PROVIDENCE, R.I. -- A new study indicates that 70% of consumers polled would "prefer to purchase" eco-labeled seafood products -- even if it means paying more.
d processors to source from fisheries that adhere to practices that protect species populations.
"My survey suggests that there is a potential market for eco-labeled seafood," said Cathy Wessels, professor and chairperson of URI's Department of Environmental and Natural Resource Economics. "The real test, though, will be when labeled seafood gets in the market."
The survey results varied slightly depending on the region of the country and the species involved. Coastal residents were more willing to buy labeled seafood than inland residents, perhaps because they are more familiar with the depletion issue. And respondents were slightly more likely to buy labeled salmon than labeled shrimp or cod, the poll found.
Fully two-thirds of respondents were uncertain about the status of Atlantic cod and Pacific salmon fisheries. Wessels said that if consumers don't know that these stocks are depleted, then they aren't likely to buy eco-labeled species.
"Consumer education about fisheries problems and what the label means will be a key to its success," she said. "[Eco-labeling] is a movement that's growing and appears to be working because it allows consumers to feel good about their purchases and know they aren't degrading the ecosystem."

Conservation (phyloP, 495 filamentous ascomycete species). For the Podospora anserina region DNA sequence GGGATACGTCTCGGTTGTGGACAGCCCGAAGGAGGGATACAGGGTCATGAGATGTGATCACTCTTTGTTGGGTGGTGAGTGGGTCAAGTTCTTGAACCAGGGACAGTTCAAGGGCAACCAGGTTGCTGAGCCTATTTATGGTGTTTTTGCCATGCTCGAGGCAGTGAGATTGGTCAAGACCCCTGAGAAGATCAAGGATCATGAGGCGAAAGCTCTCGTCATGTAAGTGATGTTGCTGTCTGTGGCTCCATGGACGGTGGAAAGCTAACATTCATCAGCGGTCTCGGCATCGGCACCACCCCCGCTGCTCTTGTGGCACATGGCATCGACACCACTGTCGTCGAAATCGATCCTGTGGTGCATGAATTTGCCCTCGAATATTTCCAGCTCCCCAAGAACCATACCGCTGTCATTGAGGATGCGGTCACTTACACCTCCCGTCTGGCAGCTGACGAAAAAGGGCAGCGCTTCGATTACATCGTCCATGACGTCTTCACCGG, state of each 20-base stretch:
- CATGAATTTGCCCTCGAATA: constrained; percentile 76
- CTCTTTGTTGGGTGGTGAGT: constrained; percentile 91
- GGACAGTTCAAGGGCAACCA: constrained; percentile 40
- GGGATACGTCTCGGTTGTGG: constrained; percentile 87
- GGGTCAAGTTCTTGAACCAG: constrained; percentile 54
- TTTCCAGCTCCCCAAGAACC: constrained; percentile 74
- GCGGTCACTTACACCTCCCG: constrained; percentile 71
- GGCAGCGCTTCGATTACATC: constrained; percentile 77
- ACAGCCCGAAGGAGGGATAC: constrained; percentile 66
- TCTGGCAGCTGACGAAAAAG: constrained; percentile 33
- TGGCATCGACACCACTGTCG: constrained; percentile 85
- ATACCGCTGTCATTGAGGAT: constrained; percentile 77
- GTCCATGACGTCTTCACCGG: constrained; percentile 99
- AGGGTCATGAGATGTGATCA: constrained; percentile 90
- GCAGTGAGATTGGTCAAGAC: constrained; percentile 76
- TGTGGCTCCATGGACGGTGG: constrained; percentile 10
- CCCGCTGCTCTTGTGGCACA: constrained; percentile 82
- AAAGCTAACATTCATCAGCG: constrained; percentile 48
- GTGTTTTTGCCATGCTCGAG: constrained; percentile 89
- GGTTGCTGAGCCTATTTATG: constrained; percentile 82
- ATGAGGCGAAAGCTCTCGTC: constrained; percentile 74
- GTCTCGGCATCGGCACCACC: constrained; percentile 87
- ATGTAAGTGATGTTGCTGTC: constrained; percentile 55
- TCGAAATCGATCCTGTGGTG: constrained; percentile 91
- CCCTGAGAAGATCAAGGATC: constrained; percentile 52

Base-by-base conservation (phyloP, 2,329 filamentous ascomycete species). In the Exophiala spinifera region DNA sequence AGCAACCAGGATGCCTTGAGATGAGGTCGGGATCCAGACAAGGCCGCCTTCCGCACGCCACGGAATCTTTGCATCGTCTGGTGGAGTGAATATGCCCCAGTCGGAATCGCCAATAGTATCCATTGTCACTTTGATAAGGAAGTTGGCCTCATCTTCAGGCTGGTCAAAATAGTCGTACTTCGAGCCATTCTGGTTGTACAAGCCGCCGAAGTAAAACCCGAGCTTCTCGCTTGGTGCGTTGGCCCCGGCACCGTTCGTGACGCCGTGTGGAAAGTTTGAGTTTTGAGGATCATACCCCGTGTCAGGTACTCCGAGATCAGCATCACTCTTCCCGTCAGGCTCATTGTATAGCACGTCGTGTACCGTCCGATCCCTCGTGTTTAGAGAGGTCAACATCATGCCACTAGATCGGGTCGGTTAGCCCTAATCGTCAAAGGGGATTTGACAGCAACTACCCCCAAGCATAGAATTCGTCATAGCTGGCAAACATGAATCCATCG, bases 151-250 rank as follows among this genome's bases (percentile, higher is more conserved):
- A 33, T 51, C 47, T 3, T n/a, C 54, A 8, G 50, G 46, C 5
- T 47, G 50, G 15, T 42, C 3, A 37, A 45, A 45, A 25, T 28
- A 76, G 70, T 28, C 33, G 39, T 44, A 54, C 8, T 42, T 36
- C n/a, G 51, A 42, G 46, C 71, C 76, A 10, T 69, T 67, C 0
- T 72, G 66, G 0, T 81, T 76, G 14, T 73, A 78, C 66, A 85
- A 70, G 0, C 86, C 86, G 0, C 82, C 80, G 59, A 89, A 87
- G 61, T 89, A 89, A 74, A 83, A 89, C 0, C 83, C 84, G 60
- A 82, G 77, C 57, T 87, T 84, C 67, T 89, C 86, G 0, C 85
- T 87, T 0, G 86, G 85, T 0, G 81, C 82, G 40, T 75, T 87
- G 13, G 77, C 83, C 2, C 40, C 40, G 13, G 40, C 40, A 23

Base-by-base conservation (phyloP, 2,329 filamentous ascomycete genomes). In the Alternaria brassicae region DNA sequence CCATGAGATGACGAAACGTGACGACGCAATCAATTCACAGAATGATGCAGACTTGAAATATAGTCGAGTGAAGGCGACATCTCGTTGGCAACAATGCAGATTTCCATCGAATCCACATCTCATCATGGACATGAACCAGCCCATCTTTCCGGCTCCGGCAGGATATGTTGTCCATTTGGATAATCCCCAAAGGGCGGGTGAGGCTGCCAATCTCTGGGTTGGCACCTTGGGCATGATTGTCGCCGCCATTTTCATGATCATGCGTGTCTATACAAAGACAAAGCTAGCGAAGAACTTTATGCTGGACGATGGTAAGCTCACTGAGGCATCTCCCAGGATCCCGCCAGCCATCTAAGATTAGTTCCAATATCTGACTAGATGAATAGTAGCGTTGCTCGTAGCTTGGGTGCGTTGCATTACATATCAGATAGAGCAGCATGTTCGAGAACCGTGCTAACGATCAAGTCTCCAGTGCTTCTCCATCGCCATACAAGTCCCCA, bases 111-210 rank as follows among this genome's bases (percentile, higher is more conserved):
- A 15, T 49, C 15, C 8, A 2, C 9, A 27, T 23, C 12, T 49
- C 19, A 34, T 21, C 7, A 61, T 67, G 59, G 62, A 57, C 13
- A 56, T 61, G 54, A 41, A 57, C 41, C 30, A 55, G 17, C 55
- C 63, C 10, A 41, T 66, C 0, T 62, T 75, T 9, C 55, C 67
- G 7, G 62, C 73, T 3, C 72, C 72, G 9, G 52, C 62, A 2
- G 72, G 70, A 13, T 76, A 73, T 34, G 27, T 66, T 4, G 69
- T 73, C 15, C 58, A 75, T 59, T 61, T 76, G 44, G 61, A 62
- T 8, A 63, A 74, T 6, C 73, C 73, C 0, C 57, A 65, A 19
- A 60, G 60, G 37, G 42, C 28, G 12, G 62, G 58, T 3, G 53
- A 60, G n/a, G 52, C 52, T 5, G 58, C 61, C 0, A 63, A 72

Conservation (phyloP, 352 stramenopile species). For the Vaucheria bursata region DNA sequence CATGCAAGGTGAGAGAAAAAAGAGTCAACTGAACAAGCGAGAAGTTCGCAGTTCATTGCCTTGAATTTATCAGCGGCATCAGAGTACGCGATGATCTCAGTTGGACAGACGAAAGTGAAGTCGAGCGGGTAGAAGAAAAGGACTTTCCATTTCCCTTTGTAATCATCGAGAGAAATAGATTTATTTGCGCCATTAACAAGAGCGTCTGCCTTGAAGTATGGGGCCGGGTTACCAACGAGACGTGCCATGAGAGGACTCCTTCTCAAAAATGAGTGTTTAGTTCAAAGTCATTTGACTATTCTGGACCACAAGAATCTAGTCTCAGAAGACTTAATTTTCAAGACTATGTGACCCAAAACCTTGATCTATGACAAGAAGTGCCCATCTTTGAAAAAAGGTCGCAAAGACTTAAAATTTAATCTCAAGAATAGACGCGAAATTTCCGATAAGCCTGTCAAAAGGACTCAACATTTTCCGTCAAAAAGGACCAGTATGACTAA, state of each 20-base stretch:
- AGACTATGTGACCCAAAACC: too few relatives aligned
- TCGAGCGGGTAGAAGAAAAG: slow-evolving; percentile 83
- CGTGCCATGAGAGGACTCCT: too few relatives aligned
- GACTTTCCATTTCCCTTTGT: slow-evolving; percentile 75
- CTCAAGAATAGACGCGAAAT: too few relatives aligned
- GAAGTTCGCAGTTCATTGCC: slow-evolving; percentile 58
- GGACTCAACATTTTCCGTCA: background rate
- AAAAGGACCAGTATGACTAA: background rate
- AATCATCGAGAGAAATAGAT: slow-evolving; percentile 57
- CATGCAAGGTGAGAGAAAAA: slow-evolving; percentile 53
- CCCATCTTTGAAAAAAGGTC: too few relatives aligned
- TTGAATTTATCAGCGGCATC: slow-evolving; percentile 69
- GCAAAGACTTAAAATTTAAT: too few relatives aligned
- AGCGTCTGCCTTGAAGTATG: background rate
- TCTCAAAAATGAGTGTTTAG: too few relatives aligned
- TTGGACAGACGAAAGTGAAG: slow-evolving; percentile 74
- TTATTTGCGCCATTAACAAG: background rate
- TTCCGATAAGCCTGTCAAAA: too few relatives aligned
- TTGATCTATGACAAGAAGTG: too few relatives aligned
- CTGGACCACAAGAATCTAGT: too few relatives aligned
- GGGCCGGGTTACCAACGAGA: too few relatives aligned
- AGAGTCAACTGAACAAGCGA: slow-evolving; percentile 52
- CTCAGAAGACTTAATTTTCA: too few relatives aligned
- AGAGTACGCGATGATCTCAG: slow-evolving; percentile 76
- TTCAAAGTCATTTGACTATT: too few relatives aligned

A market-based approach to the issue is the first step required to get the consumer involved in fisheries management, Wessels added.
"If consumers have a preference for purchasing seafood from sustainable fisheries, then seafood companies may have an incentive to ensure that fisheries are managed in a sustainable way," she said.
According to Wessels, the principal reason seafood companies would decide to practice sustainable fishing is if it will increase their market share, allow them to raise their prices, or ensure that they have an adequate supply of fish in the future.
Eco-labels, placed on consumer products to inform potential buyers about their environmental attributes, isn't a new concept. Dolphin-safe tuna is the only tuna available on store shelves today -- even cat food is dolphin-safe.
In addition, there are already three fisheries that have been certified with an eco-label from the Marine Stewardship Council, a London-based, non-profit agency devoted to the development of eco-labeling for seafood: Thames River (England) herring, Western Australian rock lobster and Alaskan salmon have all been certified by the MSC [see "Alaskan Salmon Approved for MSC's 'Fish Forever' Label," SN, Oct. 2, 2000].
Survey respondents were also asked who they think is the most appropriate organization to certify fisheries. Most people preferred the government to be responsible for certifying fisheries rather than a third-party independent agency.